While the initial enrollment goal in the Phase 2 study has been met and the vaccines proven safe, the researchers are continuing Phase 2 study enrollment at Redemption Hospital in Monrovia, Liberia, through late April 2015. This would boost enrollment in the Phase 2 portion of the trial to approximately 1,500 people and would be done, in part, to increase the percentage of women (currently, about 16 percent) in the study for a more robust data set overall. The study follow-up period would be at least one year, and two additional blood samples would be obtained from all volunteers at six and 12 months post-vaccination to determine the durability of the immune responses. These proposed changes will be discussed with the U.S. Food and Drug Administration and are under review by the institutional review boards in Liberia and the United States.

Investigators planned to enroll 27,000 people in Liberia at risk of Ebola infection in the Phase 3 portion of the trial. However, there has been only one new confirmed case of Ebola infection in the country since Feb. 19, 2015. Given this decline in Ebola infection incidence, the trial leaders — H. Clif ford Lane, M.D., NIAID deputy director for clinical research, and Liberian co-principal investigators Stephen Kennedy, M.D., and Fatorma Bolay, Ph.D. — have determined that it is scientifically appropriate to expand the trial to additional sites in other West African countries. Discussions are underway to explore that possibility.

The Liberia–U.S. research team also plans to launch a separate natural history study of Ebola survivors to better understand the after-effects of Ebola virus disease. Four sites in Monrovia, Liberia and locations in the United States may begin enrollment into this study in the coming months, pending regulatory review and approval. More information on this study will be provided when the trial launches.

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:: NIH study finds no evidence of accelerated Ebola virus evolution in West Africa
March 26, 2015 — The study compares virus sequencing data from patient samples.
The Ebola virus circulating in humans in West Africa is undergoing relatively few mutations, none of which suggest that it is becoming more severe or transmissible, according to a National Institutes of Health study in Science. The study compares virus sequencing data from samples taken from patients in Guinea (March 2014), Sierra Leone (June 2014) and Mali (November 2014).

“The Ebola virus in the ongoing West African outbreak appears to be stable—that is, it does not appear to be mutating more rapidly than viruses in previous Ebola outbreaks, and that is reassuring,” said Anthony S. Fauci, director of the National Institute of Allergy and Infectious Diseases (NIAID), part of NIH. “We look forward to additional information to validate this finding, because understanding and tracking Ebola virus evolution are critical to ensuring that our scientific and public health response keeps pace.”

Obtaining virus samples for analysis was challenging for researchers during the outbreak. The NIAID study published today relies on data from the Guinea and Sierra Leone cases as well as samples from two case clusters in Mali obtained from the International Center for Excellence in Research (ICER) located in Bamako. NIAID and the Malian government have been partners in the ICER since 2002. The Mali case clusters originated from people who became infected in Guinea and traveled to Mali, where they were diagnosed.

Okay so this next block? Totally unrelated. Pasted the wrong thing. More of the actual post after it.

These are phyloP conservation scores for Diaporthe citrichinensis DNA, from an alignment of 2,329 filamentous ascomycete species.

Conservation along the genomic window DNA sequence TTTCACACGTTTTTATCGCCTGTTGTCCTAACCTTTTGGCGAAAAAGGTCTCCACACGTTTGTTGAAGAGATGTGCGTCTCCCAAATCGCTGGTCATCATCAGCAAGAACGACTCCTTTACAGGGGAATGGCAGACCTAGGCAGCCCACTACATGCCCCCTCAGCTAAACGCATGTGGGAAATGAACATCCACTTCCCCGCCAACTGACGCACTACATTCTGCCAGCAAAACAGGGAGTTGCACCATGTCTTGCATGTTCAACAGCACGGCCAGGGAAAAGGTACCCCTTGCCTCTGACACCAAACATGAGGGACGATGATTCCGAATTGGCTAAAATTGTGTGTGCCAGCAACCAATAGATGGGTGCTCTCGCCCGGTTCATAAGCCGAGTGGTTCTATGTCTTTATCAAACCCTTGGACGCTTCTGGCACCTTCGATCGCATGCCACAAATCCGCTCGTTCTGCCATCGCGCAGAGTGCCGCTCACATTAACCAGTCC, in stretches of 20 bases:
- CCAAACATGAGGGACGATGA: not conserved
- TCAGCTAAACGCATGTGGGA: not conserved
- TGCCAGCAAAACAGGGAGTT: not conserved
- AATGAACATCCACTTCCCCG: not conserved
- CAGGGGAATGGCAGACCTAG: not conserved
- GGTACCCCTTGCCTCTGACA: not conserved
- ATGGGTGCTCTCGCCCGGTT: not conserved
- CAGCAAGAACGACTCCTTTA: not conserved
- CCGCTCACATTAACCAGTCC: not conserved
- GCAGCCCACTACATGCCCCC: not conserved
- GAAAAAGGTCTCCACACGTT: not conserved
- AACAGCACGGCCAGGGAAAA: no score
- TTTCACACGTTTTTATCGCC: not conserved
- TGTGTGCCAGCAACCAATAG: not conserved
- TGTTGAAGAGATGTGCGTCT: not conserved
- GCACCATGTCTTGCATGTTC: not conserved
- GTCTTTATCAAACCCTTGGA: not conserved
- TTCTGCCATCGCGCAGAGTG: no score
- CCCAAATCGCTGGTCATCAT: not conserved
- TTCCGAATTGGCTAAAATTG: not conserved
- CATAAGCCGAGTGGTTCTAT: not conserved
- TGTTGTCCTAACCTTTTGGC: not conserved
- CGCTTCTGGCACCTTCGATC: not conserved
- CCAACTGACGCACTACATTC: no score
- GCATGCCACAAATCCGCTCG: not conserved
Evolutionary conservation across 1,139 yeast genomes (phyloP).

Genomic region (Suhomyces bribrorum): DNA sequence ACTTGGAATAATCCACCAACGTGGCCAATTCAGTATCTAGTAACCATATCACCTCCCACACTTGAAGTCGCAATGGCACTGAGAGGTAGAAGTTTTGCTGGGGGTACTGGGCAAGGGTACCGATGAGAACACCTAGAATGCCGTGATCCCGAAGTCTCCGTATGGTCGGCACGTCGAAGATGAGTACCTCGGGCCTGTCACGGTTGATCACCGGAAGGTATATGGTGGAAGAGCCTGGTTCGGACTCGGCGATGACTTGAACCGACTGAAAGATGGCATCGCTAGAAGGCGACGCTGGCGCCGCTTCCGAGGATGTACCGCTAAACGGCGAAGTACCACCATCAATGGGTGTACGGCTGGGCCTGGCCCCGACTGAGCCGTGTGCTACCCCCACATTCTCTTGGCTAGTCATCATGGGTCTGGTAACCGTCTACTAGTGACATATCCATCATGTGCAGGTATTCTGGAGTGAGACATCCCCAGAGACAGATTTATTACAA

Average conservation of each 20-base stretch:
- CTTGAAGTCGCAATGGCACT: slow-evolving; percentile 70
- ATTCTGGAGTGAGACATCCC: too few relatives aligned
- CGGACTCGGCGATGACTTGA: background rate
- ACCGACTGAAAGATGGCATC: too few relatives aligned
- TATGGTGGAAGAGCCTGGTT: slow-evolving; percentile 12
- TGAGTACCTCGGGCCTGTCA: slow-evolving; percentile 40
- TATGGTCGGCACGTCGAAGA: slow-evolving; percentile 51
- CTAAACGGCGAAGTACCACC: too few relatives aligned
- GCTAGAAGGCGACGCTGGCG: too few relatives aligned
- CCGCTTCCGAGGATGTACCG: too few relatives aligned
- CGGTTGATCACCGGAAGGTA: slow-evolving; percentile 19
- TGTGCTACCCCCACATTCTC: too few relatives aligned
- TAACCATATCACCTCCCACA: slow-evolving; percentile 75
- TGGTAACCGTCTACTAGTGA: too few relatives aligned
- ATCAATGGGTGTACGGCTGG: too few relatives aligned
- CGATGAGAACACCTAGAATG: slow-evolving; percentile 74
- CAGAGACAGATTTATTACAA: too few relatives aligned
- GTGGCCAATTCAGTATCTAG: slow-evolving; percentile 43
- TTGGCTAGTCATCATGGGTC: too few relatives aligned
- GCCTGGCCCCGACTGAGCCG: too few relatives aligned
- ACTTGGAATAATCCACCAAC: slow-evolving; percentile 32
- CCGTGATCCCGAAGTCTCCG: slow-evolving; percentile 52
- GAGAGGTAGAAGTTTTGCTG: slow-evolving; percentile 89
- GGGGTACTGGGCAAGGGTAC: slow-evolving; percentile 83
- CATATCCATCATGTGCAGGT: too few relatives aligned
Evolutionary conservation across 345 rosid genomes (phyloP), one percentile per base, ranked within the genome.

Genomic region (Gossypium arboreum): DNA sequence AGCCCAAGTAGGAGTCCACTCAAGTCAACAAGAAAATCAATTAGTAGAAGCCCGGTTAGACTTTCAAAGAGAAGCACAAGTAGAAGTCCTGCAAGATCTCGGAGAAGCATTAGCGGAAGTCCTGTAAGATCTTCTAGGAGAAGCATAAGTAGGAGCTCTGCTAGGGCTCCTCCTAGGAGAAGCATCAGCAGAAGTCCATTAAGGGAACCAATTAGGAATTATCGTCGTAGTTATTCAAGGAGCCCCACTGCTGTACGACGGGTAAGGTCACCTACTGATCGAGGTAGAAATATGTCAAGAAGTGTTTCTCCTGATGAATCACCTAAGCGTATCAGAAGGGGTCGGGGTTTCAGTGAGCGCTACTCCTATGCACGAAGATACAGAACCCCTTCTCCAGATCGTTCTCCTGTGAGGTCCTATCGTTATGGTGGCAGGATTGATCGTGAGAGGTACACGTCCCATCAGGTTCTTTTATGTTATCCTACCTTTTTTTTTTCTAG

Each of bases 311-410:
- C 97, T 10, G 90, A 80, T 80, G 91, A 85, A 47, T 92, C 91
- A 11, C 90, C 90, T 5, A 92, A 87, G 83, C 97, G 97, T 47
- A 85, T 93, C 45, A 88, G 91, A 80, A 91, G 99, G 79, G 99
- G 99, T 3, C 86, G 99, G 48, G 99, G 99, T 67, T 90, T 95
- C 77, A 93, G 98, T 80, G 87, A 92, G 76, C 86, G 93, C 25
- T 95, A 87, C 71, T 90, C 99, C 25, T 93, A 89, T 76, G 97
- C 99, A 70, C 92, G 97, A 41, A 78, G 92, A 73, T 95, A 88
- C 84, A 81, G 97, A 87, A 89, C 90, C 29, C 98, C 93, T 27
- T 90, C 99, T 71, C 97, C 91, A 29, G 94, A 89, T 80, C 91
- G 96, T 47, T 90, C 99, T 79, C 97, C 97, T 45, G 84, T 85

Today’s study, from NIAID’s Rocky Mountain Laboratories, finds that there appear to be no genetic changes that would increase the virulence or change the transmissibility of the circulating Ebola virus, and that despite extensive human-to-human transmission during the outbreak, the virus is not mutating at a rate beyond what is expected. Further, they say, based on their data it is unlikely that the types of genetic changes thus far observed would impair diagnostic measures, or affect the efficacy of candidate vaccines or potential virus-specific treatments.

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:: Update on clinical status of patient with Ebola virus disease at the NIH Clinical Center
March 26, 2015 — Status changes from critical to serious condition.

Ebola Response: One Year Analyses – MSF, PLoS Medicine

Report: Pushed to the Limit and Beyond — A year into the largest ever Ebola outbreak
MSF, March 2015 :: 22 pages
Pdf: http://www.msf.org.uk/sites/uk/files/ebola_-_pushed_to_the_limit_and_beyond.pdf

Press Release
Pushed to the Limit and Beyond: MSF on the global Ebola response one year into the deadliest outbreak in history
March 23, 2015
One year ago today, an outbreak of Ebola in the West African country of Guinea was announced. Since then, nearly 10,000 people have died of the disease, and it has not yet been defeated. Médecins Sans Frontières/Doctors Without Borders (MSF) today released a critical analysis of the Ebola epidemic over the past year, revealing the shortcomings of the global response to the crisis and warning that the outbreak, despite an overall decline in cases, is not yet over.

The report, Pushed to the Limit and Beyond, is based on interviews with dozens of MSF staff involved in the organization’s Ebola intervention. It describes MSF’s early warnings one year ago about cases of Ebola spreading in Guinea, the initial denial by governments of the affected countries, and the unprecedented steps that MSF was forced to take in the face of global inaction as the outbreak engulfed neighbouring states.

Exposing inefficiencies in aid and health systems
“Today we share our initial reflections and take a critical look at both MSF’s response and the wider global response to the deadliest Ebola outbreak in history,” says Dr. Joanne Liu, MSF international president. “The Ebola epidemic proved to be an exceptional event that exposed the reality of how inefficient and slow health and aid systems are to respond to emergencies.”